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A Complete and Exhaustive Backpacking Checklist

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backpacking checklist

We have know how much pain it is to pack for a backpacking trip. You don't want to miss your essentials but you don't also want to overpack to a point where you feel like a turtle carrying its home on its back.

Hence, we have created this handy dandy checklist on what to pack for if you are only looking at the essentials, things you can consider if you have some extra room and things you can carry if you really want to fill the last inch of your backpack.

Without further ado, let's jump in.

Here are some of the tips that will help you pack better.

Table of Contents

1. A basic list of survival gear!

2. Pack depending on the number of days of travel

3. Tips for packing light

4. A 9-Point Comprehensive Backpacking Checklist

5. Things you don't really need.

If you’re wondering how to pack for a trip, packing light and carrying only what you need is crucial. So, before you even start placing things into your backpack mentally prepare yourself and plan ahead.

You’ll want to know that packing light is a process; it can’t be done in less than 30 minutes.

First off, research about the place you’re headed to. Choose your clothes and supplies based on the weather and your level of comfort. Ensure you’re carrying a backpack that fits you. Having an oversized backpack will only make you carry more.

Here’s how you can pack smart and light.

Begin by laying out everything you think you want to carry and remove half the stuff you can do without.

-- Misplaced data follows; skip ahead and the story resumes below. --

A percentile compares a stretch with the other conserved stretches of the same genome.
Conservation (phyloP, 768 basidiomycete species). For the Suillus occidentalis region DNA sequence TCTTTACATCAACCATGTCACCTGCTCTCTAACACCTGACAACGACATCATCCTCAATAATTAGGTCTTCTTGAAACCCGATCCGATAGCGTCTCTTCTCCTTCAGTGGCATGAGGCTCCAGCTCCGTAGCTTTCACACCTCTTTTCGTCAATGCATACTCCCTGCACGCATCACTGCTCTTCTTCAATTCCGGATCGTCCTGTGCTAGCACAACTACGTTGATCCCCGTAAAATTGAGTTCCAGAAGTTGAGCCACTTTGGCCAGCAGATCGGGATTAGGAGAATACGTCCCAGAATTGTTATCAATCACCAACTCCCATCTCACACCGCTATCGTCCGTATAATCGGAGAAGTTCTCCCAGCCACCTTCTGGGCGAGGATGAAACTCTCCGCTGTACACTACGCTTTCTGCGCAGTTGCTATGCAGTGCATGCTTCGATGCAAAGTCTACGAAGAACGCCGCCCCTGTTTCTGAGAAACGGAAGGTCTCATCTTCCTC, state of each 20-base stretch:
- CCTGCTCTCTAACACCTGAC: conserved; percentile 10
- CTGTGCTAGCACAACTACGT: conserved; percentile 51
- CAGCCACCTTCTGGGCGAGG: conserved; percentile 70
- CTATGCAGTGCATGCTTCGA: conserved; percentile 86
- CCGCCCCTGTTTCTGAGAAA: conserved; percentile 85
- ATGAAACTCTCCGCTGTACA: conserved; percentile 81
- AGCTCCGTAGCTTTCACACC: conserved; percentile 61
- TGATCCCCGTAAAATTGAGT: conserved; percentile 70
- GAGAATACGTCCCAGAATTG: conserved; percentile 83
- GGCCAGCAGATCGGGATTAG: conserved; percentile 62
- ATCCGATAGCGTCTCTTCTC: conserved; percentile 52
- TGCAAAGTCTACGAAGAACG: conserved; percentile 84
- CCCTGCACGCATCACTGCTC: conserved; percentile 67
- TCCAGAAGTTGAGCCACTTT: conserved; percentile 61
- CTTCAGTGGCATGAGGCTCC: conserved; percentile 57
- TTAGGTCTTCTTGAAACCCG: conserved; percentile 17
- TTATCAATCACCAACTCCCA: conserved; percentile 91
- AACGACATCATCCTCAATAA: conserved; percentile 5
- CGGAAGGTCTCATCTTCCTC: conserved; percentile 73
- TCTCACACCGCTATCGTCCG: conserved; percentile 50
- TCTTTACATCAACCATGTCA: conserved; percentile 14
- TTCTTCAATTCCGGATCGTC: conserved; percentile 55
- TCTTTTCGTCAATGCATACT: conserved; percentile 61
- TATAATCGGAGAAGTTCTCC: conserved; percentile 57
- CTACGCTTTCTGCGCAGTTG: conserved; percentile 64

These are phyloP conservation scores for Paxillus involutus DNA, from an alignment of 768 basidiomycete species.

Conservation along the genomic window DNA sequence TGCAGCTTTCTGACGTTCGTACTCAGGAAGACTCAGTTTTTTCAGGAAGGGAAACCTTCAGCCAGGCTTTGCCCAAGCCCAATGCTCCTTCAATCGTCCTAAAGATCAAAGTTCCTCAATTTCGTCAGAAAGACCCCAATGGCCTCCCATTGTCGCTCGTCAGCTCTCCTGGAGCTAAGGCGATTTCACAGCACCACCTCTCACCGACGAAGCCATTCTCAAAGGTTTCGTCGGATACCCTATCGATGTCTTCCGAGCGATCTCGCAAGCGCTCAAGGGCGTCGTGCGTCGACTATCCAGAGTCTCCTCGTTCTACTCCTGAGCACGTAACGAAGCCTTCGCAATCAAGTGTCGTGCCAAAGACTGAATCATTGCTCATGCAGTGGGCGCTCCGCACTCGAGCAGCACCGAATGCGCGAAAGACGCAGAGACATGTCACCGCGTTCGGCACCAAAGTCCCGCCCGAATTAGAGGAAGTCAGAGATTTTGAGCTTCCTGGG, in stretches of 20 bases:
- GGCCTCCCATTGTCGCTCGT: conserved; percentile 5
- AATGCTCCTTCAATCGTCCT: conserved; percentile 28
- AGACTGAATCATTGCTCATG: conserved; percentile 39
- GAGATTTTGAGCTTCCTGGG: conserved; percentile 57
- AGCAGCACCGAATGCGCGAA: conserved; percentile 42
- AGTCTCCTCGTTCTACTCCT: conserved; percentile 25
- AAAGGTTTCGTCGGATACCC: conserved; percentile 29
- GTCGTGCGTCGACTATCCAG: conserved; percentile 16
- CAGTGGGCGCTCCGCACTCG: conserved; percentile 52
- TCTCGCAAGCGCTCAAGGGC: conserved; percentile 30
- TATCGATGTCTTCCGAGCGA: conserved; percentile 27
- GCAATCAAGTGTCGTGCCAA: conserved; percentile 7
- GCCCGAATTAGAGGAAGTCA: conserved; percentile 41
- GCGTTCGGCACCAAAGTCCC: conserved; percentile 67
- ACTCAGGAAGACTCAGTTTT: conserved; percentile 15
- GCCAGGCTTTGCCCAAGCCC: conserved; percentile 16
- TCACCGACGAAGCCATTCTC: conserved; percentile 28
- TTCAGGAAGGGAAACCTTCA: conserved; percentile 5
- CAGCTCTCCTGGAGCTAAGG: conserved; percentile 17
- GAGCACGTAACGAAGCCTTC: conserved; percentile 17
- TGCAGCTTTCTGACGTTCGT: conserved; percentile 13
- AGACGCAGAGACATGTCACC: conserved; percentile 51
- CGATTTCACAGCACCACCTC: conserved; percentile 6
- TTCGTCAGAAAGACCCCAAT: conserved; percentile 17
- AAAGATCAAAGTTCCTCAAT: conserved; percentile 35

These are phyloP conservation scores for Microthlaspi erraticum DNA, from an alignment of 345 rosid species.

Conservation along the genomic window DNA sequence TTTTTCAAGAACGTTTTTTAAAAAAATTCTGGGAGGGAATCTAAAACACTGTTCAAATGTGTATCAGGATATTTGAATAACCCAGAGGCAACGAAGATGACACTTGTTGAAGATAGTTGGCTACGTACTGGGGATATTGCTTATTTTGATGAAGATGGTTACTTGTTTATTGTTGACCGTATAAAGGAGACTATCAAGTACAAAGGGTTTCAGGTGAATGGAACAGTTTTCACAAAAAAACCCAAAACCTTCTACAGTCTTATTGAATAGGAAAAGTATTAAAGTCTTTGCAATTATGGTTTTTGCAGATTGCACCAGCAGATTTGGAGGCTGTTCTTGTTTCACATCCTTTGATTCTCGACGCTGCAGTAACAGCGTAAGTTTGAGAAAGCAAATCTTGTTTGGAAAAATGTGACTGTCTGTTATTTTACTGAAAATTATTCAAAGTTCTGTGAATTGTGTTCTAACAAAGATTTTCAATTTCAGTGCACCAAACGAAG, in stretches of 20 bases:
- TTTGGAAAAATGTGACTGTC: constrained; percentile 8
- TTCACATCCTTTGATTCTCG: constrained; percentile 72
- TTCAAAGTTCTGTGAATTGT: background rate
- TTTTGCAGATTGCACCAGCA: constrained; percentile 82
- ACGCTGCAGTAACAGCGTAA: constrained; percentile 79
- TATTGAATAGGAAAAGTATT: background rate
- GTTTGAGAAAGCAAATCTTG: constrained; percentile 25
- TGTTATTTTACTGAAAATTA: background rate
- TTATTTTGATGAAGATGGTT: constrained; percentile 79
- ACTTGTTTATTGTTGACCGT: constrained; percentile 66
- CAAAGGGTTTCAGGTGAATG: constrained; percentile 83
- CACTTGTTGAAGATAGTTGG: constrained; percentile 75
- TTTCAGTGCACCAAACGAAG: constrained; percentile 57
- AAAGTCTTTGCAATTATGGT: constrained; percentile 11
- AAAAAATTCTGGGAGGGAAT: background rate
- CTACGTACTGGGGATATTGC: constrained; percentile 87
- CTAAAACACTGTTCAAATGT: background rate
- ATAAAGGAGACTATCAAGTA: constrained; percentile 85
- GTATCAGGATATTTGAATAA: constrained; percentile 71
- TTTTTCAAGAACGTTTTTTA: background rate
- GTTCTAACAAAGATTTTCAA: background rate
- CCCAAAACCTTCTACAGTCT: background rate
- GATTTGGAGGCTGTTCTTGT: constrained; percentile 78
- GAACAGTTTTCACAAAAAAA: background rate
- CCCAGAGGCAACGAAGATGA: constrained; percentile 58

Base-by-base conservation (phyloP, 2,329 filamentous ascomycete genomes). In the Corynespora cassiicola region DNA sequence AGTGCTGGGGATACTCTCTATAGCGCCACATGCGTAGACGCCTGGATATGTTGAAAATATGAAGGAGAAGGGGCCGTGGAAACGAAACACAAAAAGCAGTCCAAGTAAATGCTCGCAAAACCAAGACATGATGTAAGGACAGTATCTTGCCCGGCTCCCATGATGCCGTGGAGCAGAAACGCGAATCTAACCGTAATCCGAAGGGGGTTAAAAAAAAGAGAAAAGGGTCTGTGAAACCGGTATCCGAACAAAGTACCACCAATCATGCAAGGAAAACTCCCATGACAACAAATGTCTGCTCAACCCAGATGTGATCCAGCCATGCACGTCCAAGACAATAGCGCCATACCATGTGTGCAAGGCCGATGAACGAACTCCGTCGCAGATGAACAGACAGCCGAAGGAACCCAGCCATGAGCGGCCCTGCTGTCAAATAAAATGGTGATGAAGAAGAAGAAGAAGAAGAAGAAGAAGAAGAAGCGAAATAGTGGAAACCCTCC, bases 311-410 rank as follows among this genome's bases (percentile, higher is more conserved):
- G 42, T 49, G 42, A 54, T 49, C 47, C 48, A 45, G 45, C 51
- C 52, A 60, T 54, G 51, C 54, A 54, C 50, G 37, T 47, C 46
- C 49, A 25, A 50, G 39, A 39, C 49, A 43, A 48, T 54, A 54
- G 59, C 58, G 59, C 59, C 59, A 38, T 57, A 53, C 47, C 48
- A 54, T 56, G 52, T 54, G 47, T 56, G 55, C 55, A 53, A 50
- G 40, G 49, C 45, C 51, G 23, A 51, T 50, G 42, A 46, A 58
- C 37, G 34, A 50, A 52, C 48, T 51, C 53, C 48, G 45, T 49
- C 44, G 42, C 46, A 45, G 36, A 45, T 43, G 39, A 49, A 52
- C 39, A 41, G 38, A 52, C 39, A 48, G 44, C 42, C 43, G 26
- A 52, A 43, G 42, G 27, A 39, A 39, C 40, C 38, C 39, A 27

1. A basic list of survival gear!

Survival checklist

Here are some of the basic essential survival gear which I recommend you pack with every trip. You can add and build on top of this as per your need and the place you are visiting for but never leave out without these essentials.

Electronics and Medicine Toiletries Everything else
Camera and camera charger

Phone and portable charger

Flashlight and sunglasses

First-aid kit

Sunscreen and bug repellent

Hand sanitizer

Body / face wipes

Toothbrush and toothpaste

Microfiber towel

Deodorant

Umbrella / rain cover

A knife and few healthy snacks

Water bottles or a hydration pack

A repair toolkit / fire-starting gear

Map and trekking pole

2. Pack depending on the number of days of travel

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1-Day Trip:

If you’re travelling for a day or if it’s an overnight trek, make sure you carry a daypack, nothing bigger. Most often you’ll only need the following essentials. However, we recommend that you modify the below list based on the location and weather.